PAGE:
BENGALURU: A crisis of confidence in global banking and a backlog of uncleared contracts is making an already cumbersome shift to a new set of rates even harder as the end of the LIBOR era approaches, according to industry experts.

Once dubbed the world’s most important number, London Interbank Offered Rate or LIBOR, is a rate based on quotes from big banks on how much it would cost to borrow short-term funds from one another. It was discredited when authorities found traders had manipulated it, prompting calls for reform.

It is largely being replaced by risk-free rates (RFRs) compiled by central banks as they are based on actual transactions, including the Federal Reserve’s Secured Overnight Financing Rate (SOFR) for instance, making them harder to rig.

Libor has already been scrapped for use in new contracts, with the use of a few remaining dollar-denominated rates in outstanding contracts due to end in June.

“With the transition deadline in sight, LIBOR’s grand finale may be more dramatic than previously thought with derivative contracts piling up amid the current banking turmoil,” said Glenn Yin, head of research and analysis at AETOS Capital Group.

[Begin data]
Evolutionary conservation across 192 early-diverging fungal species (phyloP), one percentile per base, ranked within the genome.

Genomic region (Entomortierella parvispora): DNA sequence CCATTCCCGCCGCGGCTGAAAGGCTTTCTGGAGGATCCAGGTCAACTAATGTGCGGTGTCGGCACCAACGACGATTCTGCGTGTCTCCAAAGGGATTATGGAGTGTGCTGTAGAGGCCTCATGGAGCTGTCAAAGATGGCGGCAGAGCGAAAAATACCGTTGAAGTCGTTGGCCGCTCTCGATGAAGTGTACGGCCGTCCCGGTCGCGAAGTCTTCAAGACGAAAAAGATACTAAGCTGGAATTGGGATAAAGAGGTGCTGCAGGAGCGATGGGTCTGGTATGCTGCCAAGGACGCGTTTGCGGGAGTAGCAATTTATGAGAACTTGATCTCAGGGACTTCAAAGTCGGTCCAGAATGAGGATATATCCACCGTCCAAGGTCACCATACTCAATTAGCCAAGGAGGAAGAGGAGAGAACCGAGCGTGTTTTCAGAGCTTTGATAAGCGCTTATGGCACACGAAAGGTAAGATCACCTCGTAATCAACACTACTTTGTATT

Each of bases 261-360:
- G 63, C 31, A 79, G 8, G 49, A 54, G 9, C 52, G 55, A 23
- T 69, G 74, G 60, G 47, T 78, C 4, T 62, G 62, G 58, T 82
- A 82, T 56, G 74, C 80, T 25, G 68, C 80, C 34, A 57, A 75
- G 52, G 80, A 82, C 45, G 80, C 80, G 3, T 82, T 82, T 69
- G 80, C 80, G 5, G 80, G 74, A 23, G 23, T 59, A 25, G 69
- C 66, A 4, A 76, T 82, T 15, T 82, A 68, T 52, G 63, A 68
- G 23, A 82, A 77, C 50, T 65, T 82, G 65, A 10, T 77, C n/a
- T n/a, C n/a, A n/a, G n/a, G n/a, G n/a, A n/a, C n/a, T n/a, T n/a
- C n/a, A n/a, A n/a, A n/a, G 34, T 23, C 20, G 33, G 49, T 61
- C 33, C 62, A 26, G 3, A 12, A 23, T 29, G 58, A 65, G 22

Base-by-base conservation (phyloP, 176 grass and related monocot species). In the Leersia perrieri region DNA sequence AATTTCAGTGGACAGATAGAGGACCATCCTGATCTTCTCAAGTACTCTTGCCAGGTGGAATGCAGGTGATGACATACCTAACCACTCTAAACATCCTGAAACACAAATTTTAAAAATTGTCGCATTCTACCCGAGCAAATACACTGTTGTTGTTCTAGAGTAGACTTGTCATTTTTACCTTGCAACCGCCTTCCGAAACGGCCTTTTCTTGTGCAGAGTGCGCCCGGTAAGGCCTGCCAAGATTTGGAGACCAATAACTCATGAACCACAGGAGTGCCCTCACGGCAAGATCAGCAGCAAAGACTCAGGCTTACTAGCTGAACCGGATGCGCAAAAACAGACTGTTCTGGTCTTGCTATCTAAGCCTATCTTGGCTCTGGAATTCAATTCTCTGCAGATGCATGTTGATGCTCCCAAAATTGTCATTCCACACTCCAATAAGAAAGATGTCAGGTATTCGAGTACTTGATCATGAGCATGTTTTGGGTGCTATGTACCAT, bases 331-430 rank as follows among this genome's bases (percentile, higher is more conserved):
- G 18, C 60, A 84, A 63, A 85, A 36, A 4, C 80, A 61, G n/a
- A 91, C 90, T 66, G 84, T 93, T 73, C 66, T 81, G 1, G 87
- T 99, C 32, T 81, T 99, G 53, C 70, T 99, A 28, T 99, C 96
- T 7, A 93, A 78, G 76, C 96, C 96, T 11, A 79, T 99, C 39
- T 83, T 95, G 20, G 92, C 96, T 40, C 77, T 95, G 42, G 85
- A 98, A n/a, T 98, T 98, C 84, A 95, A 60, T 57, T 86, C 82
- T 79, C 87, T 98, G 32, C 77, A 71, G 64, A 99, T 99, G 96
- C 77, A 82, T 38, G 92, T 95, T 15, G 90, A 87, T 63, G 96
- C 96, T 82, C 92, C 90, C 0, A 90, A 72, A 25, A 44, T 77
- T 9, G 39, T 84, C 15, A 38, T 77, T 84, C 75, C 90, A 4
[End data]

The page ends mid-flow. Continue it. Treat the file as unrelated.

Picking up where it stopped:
Global trading activity (as measured by DV01) in cleared over-the-counter (OTC) and exchange-traded interest rate derivatives (IRD) that reference RFRs in eight major currencies was at 52.9% in February, according to the ISDA-Clarus RFR Adoption Indicator.

It helps derivatives market participants keep tabs on progress on the shift to RFRs. The indicator was at 4.7% in June 2020 and then surged to 53.9% in Dec 2022, its highest level, before declining slightly in the first two months this year.

DV01 is a gauge of risk that represents the valuation change in a derivative contract resulting from a 1 bp shift in the swaps curve.

“SOFR’s slow uptake was already setting the stage for a late rush to amend credit agreements, and I suspect the ongoing challenges in the banking sector will push transition plans back even further,” said Matt Orton, chief market strategist at Raymond James Investment Management.

Banks around the world are facing a major upheaval after three US banks collapsed in a week and 167-year old Swiss banking giant Credit Suisse was taken over by UBS in a state-orchestrated rescue to stem broader repercussions in the crisis-laden sector.

“The current turmoil is forcing banks to split their focus and may be diverting resources from the transition,” said Gennadiy Goldberg, US interest rate strategist at TD Securities.

“This might make it a bit more difficult for banks to transition on time, but I suspect regulators are highly unlikely to postpone the end date for Libor,” Goldberg added.

While plans are in place to convert cleared US dollar LIBOR swaps and eurodollar futures and options into corresponding contracts referencing SOFR before June 30, non-cleared derivatives that continue to reference US dollar LIBOR “may transition via bilateral negotiations,” ISDA said earlier this month.

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